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Title: On speculative bubbles in oil markets: An analysis based on market expectations Authors:  Ivan Paya - Lancaster University (United Kingdom) [presenting]
Efthymios Pavlidis - Lancaster University Management School (United Kingdom)
David Peel - Lancaster University (United Kingdom)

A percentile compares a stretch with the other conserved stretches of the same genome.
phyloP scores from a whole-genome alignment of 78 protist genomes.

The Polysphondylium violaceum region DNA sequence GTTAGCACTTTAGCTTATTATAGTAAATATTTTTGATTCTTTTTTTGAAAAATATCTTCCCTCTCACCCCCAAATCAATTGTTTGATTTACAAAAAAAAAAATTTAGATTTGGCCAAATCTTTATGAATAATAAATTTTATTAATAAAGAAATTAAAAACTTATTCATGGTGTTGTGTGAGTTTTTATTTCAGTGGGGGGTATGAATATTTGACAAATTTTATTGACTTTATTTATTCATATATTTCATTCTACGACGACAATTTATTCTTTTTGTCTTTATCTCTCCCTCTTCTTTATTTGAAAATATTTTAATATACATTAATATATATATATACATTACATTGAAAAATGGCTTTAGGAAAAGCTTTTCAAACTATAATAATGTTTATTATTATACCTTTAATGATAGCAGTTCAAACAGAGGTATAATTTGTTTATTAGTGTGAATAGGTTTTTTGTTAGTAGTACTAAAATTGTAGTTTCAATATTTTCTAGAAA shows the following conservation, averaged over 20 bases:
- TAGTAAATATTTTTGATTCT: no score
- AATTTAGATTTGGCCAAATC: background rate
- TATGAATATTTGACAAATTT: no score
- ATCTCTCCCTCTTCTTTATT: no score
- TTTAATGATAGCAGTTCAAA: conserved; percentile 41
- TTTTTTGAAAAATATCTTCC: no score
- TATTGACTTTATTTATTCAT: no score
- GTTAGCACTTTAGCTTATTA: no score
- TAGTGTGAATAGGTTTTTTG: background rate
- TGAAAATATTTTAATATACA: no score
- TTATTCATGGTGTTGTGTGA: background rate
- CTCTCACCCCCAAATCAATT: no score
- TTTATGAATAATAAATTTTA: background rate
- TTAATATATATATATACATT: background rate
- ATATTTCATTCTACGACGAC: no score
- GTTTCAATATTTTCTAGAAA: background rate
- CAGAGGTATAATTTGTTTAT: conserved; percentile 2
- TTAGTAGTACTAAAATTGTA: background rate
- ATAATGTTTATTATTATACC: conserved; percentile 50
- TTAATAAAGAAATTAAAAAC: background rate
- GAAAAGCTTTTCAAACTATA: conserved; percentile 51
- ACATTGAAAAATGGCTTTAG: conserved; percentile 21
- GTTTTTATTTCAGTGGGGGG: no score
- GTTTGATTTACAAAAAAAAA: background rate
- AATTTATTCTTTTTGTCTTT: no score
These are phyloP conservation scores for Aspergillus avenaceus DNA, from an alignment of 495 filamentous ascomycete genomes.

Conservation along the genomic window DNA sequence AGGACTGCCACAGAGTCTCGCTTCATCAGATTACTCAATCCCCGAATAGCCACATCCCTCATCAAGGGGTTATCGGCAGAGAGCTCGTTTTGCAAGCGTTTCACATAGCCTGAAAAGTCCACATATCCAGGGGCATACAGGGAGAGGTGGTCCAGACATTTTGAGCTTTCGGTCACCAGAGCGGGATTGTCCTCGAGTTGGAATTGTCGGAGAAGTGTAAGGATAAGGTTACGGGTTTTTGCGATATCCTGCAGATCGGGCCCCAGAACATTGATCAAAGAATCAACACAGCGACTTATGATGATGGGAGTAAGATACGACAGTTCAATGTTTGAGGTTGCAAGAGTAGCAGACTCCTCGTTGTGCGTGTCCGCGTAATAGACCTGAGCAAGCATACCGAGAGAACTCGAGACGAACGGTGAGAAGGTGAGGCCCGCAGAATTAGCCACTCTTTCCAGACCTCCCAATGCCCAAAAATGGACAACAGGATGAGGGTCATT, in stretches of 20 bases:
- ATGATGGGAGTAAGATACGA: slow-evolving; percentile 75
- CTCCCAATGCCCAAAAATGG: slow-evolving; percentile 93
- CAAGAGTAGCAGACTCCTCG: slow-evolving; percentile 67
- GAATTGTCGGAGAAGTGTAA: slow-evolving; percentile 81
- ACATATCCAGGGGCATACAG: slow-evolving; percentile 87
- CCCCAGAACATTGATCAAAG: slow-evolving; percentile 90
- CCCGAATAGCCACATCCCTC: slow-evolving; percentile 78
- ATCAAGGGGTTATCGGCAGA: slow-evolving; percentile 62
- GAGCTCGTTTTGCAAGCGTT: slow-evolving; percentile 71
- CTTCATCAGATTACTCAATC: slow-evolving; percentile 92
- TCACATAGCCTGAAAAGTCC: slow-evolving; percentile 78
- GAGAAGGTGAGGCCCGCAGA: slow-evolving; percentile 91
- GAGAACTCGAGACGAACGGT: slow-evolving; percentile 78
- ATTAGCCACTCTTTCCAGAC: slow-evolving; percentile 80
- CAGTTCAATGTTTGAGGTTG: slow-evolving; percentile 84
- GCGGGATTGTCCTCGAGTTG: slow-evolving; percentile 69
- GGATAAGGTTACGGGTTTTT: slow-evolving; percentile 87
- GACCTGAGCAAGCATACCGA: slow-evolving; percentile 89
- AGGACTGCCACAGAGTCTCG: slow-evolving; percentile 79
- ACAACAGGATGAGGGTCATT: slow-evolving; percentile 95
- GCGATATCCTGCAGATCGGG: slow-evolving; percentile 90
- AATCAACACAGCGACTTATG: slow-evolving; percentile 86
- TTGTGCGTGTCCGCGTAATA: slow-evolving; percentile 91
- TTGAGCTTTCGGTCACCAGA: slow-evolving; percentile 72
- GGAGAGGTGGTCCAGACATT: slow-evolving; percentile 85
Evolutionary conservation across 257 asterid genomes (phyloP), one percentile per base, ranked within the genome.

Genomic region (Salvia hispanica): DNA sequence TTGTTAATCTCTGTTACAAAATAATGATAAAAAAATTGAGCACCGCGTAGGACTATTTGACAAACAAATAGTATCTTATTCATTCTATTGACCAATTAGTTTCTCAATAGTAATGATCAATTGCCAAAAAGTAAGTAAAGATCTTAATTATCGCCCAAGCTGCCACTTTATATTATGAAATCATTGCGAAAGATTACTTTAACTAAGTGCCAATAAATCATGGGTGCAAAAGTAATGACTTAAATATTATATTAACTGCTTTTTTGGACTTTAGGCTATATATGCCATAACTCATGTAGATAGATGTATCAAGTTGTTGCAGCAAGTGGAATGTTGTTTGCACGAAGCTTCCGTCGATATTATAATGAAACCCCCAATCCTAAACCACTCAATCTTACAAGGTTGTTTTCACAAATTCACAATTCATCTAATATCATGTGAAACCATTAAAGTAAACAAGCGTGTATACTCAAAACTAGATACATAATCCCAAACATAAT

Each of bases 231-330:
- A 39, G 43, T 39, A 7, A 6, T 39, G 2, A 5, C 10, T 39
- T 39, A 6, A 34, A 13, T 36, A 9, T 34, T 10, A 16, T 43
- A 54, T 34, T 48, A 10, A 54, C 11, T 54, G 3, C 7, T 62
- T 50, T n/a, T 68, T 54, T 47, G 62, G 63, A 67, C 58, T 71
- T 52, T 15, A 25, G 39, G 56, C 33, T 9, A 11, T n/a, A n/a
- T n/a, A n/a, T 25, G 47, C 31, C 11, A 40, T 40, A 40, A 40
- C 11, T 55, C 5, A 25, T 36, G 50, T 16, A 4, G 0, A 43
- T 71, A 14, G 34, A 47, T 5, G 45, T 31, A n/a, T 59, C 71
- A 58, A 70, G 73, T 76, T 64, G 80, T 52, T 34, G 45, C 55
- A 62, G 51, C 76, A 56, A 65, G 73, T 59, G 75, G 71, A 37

Abstract: Competing arguments have been put forward to explain the huge fluctuations in oil prices from 1990 to 2012, in particular, to the run-up of prices in 2007-08 and its subsequent collapse. The disconnect between oil prices and fundamental factors has been analysed by testing for speculative bubbles. Econometric tests are typically not conclusive because they examine a joint null hypothesis of absence of bubbles, and that the econometrician uses the true model for fundamentals. We contribute to this debate by adopting an approach similar to a recent one proposed to deal with the joint hypothesis problem. Instead of utilising derivative prices to avoid specifying an asset price determination model, we advocate the use of market expectations about future oil prices. A major advantage of market expectations is that the former is not contaminated by a risk premium. By analysing survey data obtained from Consensus Economics, we show that both the spot real oil price and the expected future oil price do individually appear to display periods of explosive dynamics -in line with the presence speculative bubbles in the market. However, recursive right-tail unit root tests on the difference between the expected future price of oil and the actual future spot price does not reject the null of no bubbles for any time period between 1990 and 2012. We therefore conclude against the presence of speculative bubbles in real oil prices during this sample period.